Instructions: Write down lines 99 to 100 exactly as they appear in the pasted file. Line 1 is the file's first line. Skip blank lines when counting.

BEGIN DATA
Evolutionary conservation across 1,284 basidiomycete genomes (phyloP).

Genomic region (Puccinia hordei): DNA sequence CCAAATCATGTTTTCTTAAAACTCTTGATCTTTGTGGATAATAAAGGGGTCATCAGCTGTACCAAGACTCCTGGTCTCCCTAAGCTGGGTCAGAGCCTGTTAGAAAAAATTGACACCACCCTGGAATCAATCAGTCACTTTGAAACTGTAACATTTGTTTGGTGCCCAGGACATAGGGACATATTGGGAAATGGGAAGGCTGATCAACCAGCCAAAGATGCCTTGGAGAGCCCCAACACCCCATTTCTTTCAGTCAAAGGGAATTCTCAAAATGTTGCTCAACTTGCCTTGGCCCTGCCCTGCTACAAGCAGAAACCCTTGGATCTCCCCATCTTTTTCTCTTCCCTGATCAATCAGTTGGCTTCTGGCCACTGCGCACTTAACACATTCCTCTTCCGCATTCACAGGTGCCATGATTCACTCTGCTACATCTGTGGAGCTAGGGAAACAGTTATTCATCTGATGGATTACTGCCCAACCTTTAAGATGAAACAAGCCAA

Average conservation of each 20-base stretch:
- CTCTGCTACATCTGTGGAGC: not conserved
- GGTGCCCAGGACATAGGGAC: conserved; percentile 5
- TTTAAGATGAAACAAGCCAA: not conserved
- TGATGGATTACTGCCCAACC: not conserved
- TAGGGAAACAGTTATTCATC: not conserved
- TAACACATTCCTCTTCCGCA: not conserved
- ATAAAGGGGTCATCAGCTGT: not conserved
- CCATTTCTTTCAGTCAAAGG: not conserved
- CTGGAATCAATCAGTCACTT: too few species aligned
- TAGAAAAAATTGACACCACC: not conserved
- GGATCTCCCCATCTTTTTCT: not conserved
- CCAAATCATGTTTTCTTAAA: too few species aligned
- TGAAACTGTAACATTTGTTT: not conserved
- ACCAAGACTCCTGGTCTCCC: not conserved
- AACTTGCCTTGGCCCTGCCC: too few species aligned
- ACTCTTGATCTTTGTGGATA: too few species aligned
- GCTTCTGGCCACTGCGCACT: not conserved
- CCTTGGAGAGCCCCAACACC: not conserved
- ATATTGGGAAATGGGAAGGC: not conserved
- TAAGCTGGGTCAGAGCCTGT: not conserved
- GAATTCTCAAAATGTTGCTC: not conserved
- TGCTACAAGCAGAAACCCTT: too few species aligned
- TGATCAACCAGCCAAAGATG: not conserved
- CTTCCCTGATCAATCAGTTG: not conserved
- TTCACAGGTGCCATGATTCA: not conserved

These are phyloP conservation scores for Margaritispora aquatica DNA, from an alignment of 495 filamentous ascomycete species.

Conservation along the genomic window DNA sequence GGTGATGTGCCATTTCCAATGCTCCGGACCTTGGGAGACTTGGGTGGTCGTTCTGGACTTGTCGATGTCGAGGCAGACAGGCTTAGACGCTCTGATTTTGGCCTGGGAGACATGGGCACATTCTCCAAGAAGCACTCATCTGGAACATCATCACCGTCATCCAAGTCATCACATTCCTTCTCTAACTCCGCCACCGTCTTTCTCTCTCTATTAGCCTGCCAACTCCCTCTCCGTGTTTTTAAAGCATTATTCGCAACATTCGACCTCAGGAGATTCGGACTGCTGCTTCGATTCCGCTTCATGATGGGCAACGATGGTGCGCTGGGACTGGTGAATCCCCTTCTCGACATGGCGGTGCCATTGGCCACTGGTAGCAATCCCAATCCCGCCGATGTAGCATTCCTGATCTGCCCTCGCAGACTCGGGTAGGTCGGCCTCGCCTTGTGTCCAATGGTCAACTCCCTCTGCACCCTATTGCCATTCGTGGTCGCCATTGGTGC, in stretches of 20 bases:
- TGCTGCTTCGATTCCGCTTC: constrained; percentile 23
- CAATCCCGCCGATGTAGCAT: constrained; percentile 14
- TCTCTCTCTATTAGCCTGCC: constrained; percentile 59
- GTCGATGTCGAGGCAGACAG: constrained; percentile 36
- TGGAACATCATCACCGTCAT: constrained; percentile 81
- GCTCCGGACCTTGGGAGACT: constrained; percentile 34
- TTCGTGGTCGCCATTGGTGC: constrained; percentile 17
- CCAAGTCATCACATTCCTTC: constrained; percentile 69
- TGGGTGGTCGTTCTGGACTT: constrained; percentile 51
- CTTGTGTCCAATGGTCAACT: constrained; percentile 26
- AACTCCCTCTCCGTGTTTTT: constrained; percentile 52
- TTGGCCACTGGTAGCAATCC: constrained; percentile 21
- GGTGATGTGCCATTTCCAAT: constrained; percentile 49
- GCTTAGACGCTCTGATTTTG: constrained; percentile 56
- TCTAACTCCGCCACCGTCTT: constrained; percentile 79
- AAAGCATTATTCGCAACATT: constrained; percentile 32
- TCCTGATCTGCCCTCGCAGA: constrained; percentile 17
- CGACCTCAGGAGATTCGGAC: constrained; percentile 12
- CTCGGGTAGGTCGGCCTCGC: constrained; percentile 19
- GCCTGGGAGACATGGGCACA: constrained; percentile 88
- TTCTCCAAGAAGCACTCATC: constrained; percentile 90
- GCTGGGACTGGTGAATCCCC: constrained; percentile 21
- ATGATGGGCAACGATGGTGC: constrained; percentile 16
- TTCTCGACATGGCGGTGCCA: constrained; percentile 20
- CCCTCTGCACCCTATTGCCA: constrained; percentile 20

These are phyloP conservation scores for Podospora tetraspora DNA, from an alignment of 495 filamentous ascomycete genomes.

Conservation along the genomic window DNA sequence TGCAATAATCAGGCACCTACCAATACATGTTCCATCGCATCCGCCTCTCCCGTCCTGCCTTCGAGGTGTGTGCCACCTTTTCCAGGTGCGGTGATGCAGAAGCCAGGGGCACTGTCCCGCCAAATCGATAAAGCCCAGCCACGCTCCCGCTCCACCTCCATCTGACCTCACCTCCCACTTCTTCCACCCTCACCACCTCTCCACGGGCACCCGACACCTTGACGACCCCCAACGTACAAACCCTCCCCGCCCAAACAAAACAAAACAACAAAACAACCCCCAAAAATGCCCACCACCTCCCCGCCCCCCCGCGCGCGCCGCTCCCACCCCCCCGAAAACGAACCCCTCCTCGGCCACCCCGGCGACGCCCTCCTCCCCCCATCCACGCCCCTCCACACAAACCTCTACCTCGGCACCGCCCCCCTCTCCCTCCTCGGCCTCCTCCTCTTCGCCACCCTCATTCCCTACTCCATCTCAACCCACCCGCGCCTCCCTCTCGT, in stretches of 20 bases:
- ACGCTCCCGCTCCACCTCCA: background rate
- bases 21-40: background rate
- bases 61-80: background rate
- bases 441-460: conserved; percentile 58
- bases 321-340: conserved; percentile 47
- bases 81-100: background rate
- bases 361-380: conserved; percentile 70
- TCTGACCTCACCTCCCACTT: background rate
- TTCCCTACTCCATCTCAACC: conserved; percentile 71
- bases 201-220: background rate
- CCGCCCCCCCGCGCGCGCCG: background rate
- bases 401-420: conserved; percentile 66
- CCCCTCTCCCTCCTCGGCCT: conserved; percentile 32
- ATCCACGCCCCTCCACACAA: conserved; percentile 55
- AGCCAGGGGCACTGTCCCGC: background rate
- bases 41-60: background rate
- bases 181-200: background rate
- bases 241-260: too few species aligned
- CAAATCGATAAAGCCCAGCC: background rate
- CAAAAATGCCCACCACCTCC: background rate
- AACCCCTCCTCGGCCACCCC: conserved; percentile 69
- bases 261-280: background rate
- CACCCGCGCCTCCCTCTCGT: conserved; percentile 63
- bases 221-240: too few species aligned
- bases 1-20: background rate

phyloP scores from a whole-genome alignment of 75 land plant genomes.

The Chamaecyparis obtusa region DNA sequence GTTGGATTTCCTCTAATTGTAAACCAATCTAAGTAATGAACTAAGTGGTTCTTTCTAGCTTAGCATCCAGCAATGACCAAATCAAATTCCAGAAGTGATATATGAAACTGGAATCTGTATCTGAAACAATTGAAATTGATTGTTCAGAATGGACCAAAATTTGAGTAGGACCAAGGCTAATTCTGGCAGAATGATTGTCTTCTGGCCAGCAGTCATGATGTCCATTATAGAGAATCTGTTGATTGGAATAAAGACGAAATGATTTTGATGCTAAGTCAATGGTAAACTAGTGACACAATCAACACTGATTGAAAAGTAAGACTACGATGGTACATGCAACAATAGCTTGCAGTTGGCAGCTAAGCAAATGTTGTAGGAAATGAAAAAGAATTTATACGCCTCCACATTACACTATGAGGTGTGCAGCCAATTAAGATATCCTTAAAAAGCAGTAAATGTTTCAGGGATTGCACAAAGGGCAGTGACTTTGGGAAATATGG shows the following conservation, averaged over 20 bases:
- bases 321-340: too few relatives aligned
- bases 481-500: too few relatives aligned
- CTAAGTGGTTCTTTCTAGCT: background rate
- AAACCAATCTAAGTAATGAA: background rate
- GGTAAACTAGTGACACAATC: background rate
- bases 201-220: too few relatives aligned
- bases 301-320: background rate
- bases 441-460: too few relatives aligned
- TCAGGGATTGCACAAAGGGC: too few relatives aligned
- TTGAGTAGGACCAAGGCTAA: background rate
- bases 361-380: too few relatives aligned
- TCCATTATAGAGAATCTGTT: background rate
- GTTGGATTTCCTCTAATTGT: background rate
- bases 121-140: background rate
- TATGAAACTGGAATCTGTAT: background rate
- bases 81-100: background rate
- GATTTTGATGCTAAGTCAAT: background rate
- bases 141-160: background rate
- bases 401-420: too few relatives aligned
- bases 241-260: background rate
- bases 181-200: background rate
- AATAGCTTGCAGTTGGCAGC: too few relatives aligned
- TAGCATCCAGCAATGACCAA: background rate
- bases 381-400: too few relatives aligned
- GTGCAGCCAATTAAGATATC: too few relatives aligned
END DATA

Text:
- TATGAAACTGGAATCTGTAT: background rate
- bases 81-100: background rate